- Options for adding non-functional requirements
- Areas of risk when adding non-functional requirements
- Use of IL Weaving to add non-functional requirements
- IL Weaving granularity
Watch the recording and learn the techniques and tools you can use to add functionality to brownfield codebases.
Q: In a greenfield development scenario that is already using IoC, are there any advantages to using the existing container to implement AOP features vs. using IL weaving?
A: The primary benefit of IL weaving is the types of aspects you can create. With Interception you can only wrap public virtual methods. IL weaving allows you to add aspects to events, field variables, property getters/setters, methods, etc.
A: A good place to start is the case study we wrote with the team at Mitchell International, who faced a similar scenario. It demonstrates how they used PostSharp to build several aspects to facilitate integration between their new and old applications. The project was daunting but by adding Activity Logging, Exception Handling, Performance Counters, Thread Dispatching and Data Sync functionality project-wide the team saved from having to write thousands of lines of code.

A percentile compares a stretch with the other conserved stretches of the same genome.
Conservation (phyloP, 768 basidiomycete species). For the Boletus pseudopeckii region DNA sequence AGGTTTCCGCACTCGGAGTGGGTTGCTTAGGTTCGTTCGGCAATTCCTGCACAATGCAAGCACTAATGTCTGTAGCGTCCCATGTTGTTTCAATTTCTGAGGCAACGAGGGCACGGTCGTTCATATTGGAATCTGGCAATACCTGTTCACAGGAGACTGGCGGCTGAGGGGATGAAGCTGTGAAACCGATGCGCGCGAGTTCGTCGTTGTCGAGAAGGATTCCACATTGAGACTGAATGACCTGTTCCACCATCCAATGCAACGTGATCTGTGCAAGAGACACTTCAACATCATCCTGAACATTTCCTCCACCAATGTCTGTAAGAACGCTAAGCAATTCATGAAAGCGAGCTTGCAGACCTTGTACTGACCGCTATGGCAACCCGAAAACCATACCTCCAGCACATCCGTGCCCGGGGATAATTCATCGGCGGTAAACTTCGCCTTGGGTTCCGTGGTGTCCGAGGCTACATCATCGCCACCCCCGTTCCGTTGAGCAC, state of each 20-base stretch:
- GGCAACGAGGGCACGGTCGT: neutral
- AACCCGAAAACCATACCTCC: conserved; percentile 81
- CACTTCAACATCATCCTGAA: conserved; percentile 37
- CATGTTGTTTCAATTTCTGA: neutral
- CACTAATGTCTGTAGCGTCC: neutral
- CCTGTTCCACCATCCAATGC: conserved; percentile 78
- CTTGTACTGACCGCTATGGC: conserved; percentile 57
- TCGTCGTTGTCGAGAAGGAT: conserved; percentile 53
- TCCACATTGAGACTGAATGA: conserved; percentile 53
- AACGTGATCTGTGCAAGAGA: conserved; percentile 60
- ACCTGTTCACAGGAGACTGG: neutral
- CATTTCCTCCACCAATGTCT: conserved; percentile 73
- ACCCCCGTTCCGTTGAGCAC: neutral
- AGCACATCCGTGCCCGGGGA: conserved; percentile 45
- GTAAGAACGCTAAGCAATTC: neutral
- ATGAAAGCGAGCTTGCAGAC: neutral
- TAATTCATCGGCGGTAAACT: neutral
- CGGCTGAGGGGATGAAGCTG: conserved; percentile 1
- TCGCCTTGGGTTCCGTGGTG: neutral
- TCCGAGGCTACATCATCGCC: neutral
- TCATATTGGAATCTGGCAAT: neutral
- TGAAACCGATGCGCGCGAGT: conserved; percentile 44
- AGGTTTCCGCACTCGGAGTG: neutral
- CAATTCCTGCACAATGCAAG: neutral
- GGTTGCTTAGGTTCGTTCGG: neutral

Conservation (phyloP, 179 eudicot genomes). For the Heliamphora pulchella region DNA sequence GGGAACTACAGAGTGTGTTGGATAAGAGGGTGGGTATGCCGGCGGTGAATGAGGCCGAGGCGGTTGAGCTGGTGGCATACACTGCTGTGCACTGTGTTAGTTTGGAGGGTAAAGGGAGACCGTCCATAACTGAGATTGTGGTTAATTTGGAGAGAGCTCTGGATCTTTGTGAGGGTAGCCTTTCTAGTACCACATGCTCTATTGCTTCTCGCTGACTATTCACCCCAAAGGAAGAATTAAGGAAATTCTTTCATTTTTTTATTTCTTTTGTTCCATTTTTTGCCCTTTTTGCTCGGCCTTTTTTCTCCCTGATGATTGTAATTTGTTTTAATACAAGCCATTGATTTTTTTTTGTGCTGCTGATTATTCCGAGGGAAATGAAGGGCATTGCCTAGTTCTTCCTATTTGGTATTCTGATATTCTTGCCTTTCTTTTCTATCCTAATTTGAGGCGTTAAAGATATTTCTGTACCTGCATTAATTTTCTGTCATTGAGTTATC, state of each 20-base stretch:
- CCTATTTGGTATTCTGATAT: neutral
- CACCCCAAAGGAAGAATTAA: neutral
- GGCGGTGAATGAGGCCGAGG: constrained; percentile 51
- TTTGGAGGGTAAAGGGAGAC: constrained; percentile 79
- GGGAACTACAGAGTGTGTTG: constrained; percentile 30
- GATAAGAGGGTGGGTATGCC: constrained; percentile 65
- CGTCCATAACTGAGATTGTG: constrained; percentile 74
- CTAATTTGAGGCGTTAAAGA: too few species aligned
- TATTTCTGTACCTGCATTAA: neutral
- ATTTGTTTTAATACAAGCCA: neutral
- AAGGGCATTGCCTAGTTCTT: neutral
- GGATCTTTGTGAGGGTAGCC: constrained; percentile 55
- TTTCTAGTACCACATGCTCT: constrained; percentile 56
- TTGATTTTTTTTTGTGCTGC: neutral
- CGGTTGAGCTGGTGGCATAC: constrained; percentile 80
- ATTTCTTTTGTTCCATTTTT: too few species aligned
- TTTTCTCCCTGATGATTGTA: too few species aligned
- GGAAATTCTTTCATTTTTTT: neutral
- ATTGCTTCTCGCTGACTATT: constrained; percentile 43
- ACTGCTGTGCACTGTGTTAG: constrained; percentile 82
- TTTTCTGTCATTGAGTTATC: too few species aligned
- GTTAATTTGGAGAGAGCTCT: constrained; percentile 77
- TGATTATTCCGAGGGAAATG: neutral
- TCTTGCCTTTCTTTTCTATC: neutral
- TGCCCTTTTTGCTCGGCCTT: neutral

Q: I used PostSharp OnMethodBoundaryAspect and TransactionScope to replace transaction management in a very large brownfield data access project (SQL transactions). There was a lot of duplicate code removed and all done successfully now - it's much cleaner. The only issue was around code where a rollback transaction was forced (not rolled back implicitly as the result of an exception). Is there a more comprehensive example (beyond the basic TransactionScope enter, exit, dispose, complete) of how other people have gone about this?
A: You could have a static method InvalidateTransaction that would set a thread-static boolean field. In the OnEntry advice, check that field to decide whether the transaction should be committed or rolled back.
Q: How will Roslyn change the AOP landscape in .NET languages like C# and VB?
A: Good things would happen if the compilation pipeline could be made customizable. It could improve Intellisense and compiler support for aspects that introduce new interface implementations, methods, or even full types. Unfortunately, there's no indication this will happen any time soon. Except for these possibilities, Roslyn is not going to be a game changer.